I first heard about FROWNLAND from Scott Macauley, the editor of Filmmaker Magazine. He was on the jury for SXSW in 2007 and was compelled to fight hard for an award for the film and tell others about it. I first saw the film on DVD as a submission to CineVegas, with its weird handdrawn cover, scrawling pink-and-white image of a family at a dinner table, as if an underground comic book artist re-imagined Bunuel’s EXTERMINATING ANGEL. The movie inside was unlike any other film of recent times. Director Ronnie Bronstein packs a lot of punch in the film with realistic dialogue instead of snappy lines. Main character Keith (Dore Mann) is not your typical leading man. He is unlucky in life and love, as a girl that’s just a friend (Mary Wall, Mrs. Bronstein) comes to him to cry about other guys, and his day job takes him out of Manhattan to peddle coupons door-to-door in the ‘burbs, only to leave him far behind on bills with a hostile hipster musician roommate, who may spit more verbal abuse at him than Kinski did at Herzog. The atmosphere of the film recalls the grime of 1970s’ 42nd street glory, shot on film, projected on film, with unknown actors throughout New York. When you see the end credit of “2007” it’s bewildering.
After a long festival run, no distributor would take the film on, receiving a stint at the IFC Center in New York and various one-off shows around the country at small art houses and universities. Frequently interviewed by websites and mags already, we concentrated on recent days, with the film starting a 4-day run at Cinefamily in Los Angeles, a double-feature screening with Josh Safdie’s THE PLEASURE OF BEING ROBBED, and with a DVD release of FROWNLAND coming this summer, the first release from the new label Factory 25.
CINEMAD: For a film without distribution or even indie stars, people seem to be finding FROWNLAND.
RONNIE BRONSTEIN: They’re finding it. Thing is, there’s not so many people out there that should find it. That’s what it comes down to. I just have to say that off the bat. The disclaimer before we get down to it, whatnot, especially since you told me that you could post this also at the Filmmaker Magazine site. Because they already have done a pretty extensive interview with me.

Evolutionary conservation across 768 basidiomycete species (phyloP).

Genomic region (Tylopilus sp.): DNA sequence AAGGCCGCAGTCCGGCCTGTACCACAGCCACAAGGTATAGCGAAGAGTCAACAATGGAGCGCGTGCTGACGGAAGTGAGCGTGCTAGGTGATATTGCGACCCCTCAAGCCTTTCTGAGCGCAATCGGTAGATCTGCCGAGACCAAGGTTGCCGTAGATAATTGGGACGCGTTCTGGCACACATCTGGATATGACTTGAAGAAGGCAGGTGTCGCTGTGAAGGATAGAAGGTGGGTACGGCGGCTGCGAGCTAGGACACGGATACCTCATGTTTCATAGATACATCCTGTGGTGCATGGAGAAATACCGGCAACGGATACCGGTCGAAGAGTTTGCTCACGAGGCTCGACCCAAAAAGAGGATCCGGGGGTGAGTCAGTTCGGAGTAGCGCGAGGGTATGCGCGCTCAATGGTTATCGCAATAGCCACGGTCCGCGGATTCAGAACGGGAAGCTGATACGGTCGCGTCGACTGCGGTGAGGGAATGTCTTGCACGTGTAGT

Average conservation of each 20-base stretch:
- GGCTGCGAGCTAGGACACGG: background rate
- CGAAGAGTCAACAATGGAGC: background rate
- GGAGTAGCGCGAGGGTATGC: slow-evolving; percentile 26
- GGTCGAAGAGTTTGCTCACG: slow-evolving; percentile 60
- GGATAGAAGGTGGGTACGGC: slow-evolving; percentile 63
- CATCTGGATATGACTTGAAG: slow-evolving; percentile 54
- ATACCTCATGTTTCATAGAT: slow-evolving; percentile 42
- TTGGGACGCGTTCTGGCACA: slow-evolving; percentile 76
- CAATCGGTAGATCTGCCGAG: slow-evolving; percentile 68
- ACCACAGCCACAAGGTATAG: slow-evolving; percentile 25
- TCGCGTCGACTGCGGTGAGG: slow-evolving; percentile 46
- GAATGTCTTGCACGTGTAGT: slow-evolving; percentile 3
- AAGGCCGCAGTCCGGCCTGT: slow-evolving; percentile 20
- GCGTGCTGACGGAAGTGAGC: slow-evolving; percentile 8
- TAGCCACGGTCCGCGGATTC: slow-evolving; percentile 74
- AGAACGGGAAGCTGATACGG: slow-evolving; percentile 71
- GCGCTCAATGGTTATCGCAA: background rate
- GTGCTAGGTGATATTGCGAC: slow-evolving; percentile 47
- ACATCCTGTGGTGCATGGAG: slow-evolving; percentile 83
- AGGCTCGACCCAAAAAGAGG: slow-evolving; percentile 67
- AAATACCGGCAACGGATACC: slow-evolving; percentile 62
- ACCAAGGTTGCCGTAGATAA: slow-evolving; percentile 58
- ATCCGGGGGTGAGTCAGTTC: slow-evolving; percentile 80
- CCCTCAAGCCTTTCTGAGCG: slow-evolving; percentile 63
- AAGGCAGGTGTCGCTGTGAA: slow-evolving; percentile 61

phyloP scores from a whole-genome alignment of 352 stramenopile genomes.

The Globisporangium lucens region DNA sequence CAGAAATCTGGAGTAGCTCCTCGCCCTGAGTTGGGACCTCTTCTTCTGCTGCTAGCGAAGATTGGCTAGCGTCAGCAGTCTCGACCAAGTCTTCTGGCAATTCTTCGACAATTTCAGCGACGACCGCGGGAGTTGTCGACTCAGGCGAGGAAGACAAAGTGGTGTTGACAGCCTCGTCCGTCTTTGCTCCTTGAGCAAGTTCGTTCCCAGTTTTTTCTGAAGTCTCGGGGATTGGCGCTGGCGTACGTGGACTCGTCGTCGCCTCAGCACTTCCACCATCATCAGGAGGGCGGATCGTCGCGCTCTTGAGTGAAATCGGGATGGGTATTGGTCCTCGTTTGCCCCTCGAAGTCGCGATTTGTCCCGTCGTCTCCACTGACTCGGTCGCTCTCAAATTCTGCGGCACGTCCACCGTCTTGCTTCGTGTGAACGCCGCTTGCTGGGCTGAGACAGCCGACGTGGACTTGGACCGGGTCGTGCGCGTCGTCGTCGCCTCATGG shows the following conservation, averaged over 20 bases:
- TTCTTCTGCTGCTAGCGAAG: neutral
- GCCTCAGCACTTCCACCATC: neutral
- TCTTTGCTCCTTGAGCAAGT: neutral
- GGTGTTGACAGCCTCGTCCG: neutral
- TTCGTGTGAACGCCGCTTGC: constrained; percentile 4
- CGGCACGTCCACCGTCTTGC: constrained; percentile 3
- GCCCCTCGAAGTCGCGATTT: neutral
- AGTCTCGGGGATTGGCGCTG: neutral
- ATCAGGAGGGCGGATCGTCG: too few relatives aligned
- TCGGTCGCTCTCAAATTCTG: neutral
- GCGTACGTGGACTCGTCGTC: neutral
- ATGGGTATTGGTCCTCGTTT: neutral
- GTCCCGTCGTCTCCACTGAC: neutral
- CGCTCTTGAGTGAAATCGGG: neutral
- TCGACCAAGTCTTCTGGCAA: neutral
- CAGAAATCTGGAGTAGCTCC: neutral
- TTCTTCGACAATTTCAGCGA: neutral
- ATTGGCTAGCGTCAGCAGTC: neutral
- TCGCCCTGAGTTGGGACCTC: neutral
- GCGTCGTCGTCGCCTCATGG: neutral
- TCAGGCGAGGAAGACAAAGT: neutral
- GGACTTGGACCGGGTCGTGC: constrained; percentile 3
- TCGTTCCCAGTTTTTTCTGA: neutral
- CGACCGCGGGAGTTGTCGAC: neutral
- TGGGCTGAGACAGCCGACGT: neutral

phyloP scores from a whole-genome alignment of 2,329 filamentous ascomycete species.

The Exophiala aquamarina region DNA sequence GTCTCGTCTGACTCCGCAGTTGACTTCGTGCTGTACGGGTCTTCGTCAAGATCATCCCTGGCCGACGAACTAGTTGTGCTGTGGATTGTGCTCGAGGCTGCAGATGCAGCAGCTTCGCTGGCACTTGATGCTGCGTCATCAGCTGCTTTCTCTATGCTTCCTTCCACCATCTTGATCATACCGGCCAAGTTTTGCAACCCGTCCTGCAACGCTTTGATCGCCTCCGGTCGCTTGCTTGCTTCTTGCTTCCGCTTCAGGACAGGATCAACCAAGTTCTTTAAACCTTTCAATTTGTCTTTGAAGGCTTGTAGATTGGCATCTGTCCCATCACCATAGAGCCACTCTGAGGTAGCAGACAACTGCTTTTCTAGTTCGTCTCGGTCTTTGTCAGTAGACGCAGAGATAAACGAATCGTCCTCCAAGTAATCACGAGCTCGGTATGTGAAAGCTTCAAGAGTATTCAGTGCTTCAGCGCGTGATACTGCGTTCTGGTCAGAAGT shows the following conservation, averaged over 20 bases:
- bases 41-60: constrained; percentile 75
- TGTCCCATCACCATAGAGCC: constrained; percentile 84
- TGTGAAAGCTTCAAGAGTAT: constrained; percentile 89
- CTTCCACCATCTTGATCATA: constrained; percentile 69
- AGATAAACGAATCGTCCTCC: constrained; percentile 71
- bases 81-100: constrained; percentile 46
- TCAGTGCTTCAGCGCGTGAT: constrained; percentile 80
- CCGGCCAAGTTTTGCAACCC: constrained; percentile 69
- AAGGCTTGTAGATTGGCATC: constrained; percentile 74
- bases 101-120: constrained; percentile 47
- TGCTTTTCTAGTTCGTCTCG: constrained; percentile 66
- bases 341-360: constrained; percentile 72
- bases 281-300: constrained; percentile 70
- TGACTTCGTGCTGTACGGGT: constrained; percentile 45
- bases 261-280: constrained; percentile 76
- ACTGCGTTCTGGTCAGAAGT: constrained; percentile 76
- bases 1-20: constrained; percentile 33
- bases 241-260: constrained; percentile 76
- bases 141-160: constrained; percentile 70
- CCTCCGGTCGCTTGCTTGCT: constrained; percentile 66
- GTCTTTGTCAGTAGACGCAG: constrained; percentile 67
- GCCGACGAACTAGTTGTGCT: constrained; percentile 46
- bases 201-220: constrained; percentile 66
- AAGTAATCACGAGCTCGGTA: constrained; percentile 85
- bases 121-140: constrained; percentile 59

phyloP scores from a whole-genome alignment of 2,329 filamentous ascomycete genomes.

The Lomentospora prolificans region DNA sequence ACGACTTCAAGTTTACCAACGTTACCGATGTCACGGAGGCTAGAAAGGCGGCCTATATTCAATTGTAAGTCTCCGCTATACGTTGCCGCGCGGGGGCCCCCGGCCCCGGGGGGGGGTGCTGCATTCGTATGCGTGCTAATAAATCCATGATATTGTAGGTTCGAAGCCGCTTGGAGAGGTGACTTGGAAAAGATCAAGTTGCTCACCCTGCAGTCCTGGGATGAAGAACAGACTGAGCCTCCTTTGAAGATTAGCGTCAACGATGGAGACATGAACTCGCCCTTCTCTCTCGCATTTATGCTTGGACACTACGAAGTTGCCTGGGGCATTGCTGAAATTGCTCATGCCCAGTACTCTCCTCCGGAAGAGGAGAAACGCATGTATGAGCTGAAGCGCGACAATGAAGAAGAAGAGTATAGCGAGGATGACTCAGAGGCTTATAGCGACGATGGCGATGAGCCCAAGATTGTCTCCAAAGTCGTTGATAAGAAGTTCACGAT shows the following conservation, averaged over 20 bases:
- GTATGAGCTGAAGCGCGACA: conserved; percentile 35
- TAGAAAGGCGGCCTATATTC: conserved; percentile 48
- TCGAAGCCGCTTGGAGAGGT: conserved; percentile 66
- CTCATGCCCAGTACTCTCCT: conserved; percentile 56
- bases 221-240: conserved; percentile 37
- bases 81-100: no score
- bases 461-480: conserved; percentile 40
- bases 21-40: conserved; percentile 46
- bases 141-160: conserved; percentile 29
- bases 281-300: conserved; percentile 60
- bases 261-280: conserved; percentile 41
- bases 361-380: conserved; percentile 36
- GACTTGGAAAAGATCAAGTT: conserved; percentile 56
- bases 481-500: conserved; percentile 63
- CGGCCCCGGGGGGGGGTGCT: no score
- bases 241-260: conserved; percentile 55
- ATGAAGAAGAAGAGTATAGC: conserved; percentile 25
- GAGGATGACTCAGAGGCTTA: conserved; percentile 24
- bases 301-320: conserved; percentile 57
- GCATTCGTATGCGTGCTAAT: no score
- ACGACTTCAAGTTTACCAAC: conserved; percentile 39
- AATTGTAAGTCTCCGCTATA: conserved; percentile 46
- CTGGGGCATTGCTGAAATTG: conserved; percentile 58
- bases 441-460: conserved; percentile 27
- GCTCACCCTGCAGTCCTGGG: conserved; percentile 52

Yes but this is a follow up.
Not to be egomaniacal about it, but it sounds humiliating, because the world is constantly turning out new product, new movies are coming down the pike all the time, and like this douchebag, this dipshit, is talking about the same thing, he’s treading water. Running on a treadmill. Fuck, man, ya know?
I wanna make it clear: my process is a long one. I got this new project I’m working on. FROWNLAND will finally come out on DVD and I’ll be done with it. You know what I mean?
All sorts of tasks will be behind me. But at the same time, the fact is that anybody who shows up and sees this thing in LA – This movie will not occupy any real estate in their skulls until they see it, so ya know, I need to effect some kind of freshness when I talk about it. It’s only old to me.
Mary and Ronnie Bronstein.
Did you think of having a film festival life rather than a theatrical life when you were done making it? As a projectionist for places like MOMA, you understand non-traditional theatres and films discovered long after they are finished editing.
I don’t know, man, that’s a good question. It's hard to access what my hopes for the movie were. Because the struggle behind the movie was not a commercial one, you know what I mean?
All I can say is I kind of nursed a nitwit notion that there were other people like me with the same itch they wanted scratched. And this movie would scratch it. If anything, what’s unrealistic is you imagine that there is more people like that. And you have to maintain that false pinheaded assumption all the time you’re working, otherwise, why would you work?